To provide a scale for future adjustments, separate the legs to various dimensions across the 12" marks and use a pencil to mark the settings on the cross brace (Figure 2-53).

When a project component, a table leg, for example, needs to be tapered on four sides, make one pass and then a second pass on an adjacent side of the stock without changing the guide's setting. Adjust the guide to twice the original setting and then make a third and fourth pass consecutively on the next adjacent sides.

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Figure 2-54. This is how the workpiece is placed in the taper guide. Place hands as you would for regular rip cuts. Be sure the guide rides against the fence throughout the pass.

Use a taper guide as shown in Figure 2-54. The workpiece is placed flush against the leg of the guide. Both the guide and the workpiece are then moved forward to make the cut. Notice that the worktable is positioned at the right end and lined up with the extension table to increase the work-piece support area. The operation is done just like a routine rip cut. The only difference is that the workpiece is fed forward by moving the guide.

 

 

 

 

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Figure 2-55. When you require the same taper on opposite edges, reposition the workpiece, set the guide for twice the originaltaper, and make a second pass.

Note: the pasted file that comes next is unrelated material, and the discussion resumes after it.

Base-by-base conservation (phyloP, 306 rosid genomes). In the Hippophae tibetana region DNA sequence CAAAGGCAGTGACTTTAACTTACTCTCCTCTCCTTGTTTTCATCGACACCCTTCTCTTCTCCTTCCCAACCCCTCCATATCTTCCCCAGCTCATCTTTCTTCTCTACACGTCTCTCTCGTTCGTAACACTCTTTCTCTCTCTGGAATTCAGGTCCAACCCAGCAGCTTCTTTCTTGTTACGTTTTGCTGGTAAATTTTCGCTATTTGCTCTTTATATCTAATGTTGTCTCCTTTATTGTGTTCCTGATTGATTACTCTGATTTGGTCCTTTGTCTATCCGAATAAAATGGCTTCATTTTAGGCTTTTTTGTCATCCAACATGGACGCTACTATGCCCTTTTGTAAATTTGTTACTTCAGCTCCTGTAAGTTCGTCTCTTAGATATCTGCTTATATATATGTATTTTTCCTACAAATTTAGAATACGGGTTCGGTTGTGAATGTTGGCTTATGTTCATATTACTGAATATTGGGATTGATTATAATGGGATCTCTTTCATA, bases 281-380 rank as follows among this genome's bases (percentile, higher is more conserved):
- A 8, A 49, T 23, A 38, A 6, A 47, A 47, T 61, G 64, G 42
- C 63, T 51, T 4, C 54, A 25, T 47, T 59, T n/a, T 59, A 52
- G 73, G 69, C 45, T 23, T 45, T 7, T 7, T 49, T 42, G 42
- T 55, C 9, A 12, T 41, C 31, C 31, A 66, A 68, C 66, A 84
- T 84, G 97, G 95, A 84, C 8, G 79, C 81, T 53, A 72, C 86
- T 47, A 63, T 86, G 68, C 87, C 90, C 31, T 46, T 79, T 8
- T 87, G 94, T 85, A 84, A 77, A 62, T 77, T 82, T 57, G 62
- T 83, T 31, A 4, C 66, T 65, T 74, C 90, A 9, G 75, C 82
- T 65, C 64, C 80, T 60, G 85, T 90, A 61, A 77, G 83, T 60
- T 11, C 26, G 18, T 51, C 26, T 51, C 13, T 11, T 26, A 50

When the same taper is required on the opposite side of the stock, make the first cut as just described; then adjust the guide to twice its original opening. Position the stock so the edge already tapered is against the guide, and make a second pass (Figure 2-55).

Other Tapering Techniques--The step guide, diagrammed in Figure 2-56, is a good aid for production-type work because it eliminates having to set the variable guide for different tapers. The steps in the guide, which are dimensioned for particular cuts, gauge the amount of taper. Each step will consistently produce the same taper. The work is placed so that one corner is in the correct step and the opposite end butts against the arm of the guide. The straight edge of the guide rides against the rip fence. against the rip fence.

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Figure 2-56. A step guide is a good aid if you do production work and will frequently be needing a particular taper. Click on image for larger view.

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Back to Crosscutting